EAMON QUEENEY | DISPATCH FILE PHOTO Wind turbines generate electricity on a farm straddling Paulding and Van Wert counties in northwest Ohio.
Result could be reduction, not repeal, of benchmarks
Ohio’s clean-energy benchmarks are more likely to be reduced than repealed, according to the leaders of a special legislative panel that has been studying the topic.
The Energy Mandates Study Committee held its final meeting on Monday, and its members have until Sept. 30 to deliver recommendations to Ohio House and Senate leaders.
The panel’s work is required by a bill passed last summer that also placed a two-year freeze on state standards for renewable energy and energy efficiency.
The committee’s goal is to study the costs and benefits of the standards and consider making changes before the freeze lifts at the end of 2016.
“I think everything is still on the table,” said Sen. Troy Balderson, R-Zanesville. He leads the committee along with Rep. Kristina Roegner, R-Hudson.
Some observers have speculated that the panel might wait to see the potential effects of pending federal carbon rules. That is not the case, Roegner said. “We’ll move forward and do what’s right for the state of Ohio,” she said.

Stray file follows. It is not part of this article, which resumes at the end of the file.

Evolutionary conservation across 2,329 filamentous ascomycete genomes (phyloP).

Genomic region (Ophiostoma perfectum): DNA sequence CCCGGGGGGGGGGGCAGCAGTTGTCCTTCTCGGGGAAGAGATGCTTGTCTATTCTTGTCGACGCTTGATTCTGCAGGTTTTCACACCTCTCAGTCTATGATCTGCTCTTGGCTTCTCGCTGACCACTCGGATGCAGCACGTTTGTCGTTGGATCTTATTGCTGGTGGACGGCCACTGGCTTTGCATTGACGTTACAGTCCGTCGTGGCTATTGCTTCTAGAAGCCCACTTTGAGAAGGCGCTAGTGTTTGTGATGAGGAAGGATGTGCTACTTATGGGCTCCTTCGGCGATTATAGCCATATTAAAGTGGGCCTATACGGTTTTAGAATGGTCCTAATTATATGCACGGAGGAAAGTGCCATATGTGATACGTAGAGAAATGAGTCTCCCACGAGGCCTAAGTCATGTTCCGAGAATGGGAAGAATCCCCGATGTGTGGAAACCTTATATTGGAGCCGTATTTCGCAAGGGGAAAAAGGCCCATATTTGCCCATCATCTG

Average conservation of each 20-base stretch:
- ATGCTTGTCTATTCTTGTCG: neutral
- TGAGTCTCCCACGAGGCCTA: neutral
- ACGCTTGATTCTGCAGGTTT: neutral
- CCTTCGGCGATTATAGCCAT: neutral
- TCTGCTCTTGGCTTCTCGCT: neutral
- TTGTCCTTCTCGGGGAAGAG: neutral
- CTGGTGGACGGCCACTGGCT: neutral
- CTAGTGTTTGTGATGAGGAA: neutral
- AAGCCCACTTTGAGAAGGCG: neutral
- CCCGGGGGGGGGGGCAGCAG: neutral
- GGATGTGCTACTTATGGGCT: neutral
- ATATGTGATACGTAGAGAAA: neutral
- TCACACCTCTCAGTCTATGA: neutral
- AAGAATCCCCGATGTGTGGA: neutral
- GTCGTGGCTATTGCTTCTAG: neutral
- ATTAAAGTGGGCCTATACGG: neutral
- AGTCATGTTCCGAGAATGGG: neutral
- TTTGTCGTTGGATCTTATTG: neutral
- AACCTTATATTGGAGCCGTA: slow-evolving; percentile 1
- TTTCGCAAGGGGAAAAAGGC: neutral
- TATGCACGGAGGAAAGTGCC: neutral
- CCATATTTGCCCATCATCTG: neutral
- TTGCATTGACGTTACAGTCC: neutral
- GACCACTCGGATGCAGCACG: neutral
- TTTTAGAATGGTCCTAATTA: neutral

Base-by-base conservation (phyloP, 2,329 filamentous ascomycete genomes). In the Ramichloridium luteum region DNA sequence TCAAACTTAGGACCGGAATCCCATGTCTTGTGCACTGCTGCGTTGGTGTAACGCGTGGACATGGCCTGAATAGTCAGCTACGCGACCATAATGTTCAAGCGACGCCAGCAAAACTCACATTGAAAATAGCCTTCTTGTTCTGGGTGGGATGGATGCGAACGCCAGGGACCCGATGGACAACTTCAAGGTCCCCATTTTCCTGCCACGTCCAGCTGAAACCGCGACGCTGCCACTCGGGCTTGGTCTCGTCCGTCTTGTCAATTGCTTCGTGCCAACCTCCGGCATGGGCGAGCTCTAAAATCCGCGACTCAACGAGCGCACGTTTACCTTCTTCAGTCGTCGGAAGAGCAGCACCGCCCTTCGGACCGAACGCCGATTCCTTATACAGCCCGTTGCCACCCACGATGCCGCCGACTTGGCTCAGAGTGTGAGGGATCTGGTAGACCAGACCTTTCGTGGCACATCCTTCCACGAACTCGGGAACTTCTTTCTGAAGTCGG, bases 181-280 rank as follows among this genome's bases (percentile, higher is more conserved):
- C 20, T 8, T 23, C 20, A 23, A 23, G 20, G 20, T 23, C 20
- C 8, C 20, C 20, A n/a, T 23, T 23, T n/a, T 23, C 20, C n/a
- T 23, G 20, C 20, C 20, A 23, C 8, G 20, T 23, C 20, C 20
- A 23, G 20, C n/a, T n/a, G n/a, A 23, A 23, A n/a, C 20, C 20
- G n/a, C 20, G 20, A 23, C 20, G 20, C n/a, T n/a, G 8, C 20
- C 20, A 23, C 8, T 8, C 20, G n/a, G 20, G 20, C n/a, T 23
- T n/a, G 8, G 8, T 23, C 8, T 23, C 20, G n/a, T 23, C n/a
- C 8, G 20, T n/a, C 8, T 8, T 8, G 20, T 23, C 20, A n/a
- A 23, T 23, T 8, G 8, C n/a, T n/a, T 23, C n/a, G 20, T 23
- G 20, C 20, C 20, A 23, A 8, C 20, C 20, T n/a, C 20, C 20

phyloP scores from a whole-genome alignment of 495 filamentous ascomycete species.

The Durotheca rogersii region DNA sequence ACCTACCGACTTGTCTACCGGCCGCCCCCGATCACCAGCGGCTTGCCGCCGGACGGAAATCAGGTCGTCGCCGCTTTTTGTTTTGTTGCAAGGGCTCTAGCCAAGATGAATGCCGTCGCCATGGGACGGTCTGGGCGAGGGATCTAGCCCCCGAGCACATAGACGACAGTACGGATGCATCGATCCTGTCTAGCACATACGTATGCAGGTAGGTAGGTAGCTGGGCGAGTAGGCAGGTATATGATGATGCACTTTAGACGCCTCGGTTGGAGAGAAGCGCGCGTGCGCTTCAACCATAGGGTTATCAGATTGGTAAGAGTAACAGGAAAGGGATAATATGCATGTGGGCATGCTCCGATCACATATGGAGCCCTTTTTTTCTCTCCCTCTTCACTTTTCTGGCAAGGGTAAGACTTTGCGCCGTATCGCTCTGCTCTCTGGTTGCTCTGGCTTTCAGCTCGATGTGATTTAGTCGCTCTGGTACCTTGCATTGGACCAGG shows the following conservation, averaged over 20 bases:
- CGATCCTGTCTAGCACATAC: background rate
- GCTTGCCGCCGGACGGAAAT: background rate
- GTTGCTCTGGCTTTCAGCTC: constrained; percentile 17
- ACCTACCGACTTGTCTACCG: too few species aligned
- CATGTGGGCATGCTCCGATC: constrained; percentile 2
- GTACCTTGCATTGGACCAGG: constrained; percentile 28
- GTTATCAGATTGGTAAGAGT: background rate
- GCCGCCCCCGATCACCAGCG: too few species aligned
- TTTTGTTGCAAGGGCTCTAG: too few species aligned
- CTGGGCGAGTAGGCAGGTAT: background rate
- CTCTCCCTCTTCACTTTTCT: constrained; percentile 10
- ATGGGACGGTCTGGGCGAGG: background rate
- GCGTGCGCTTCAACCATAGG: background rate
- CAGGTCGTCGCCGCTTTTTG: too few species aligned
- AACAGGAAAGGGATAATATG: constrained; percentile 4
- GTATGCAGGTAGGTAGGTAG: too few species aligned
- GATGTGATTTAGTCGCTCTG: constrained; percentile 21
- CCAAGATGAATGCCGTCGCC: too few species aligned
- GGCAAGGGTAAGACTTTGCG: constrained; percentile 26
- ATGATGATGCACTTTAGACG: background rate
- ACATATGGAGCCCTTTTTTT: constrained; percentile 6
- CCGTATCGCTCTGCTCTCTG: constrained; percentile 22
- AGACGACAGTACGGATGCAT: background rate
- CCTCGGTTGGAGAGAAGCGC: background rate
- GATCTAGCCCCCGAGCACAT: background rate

So, if the panel is going to make recommendations, what might they be?
Balderson supports one particular approach: “I’d like to see the standards go down somewhat,” he said.
By that, he means he favors a reduction in the annual increases in the benchmarks.
Under current law, when the freeze ends in 2016, electricity utilities will need to make annual increases in their purchases of renewable energy, working toward a goal of 12.5 percent of their total by 2027.
For energy efficiency, utilities will need to have programs that help consumers reduce energy use, extending toward a goal of 22 percent savings by 2027.
It remains to be seen how a reduction in benchmarks would work.
Some legislators want to see a repeal of the benchmarks. That has not attracted enough support to receive a full debate, partly because of doubts that Gov. John Kasich would sign such a measure.
The clean-energy benchmarks came into being with a 2008 law, and the freeze was passed last summer after a long and bitter debate.
Electricity utilities and some large businesses argued that the rules were too costly to follow and would lead to increases in utility bills.
The rules have been defended by environmental groups, clean-energy businesses and consumer advocates.
Committee member Rep. Mike Stinziano, D-Columbus, said he continues to support the energy benchmarks and hopes the rules remain at least mostly intact.
“At the end of the day, I don’t think I heard much (in committee hearings) that would lead me to think we shouldn’t maintain the standards and have Ohio continue to be a leader in energy-efficiency standards,” he said.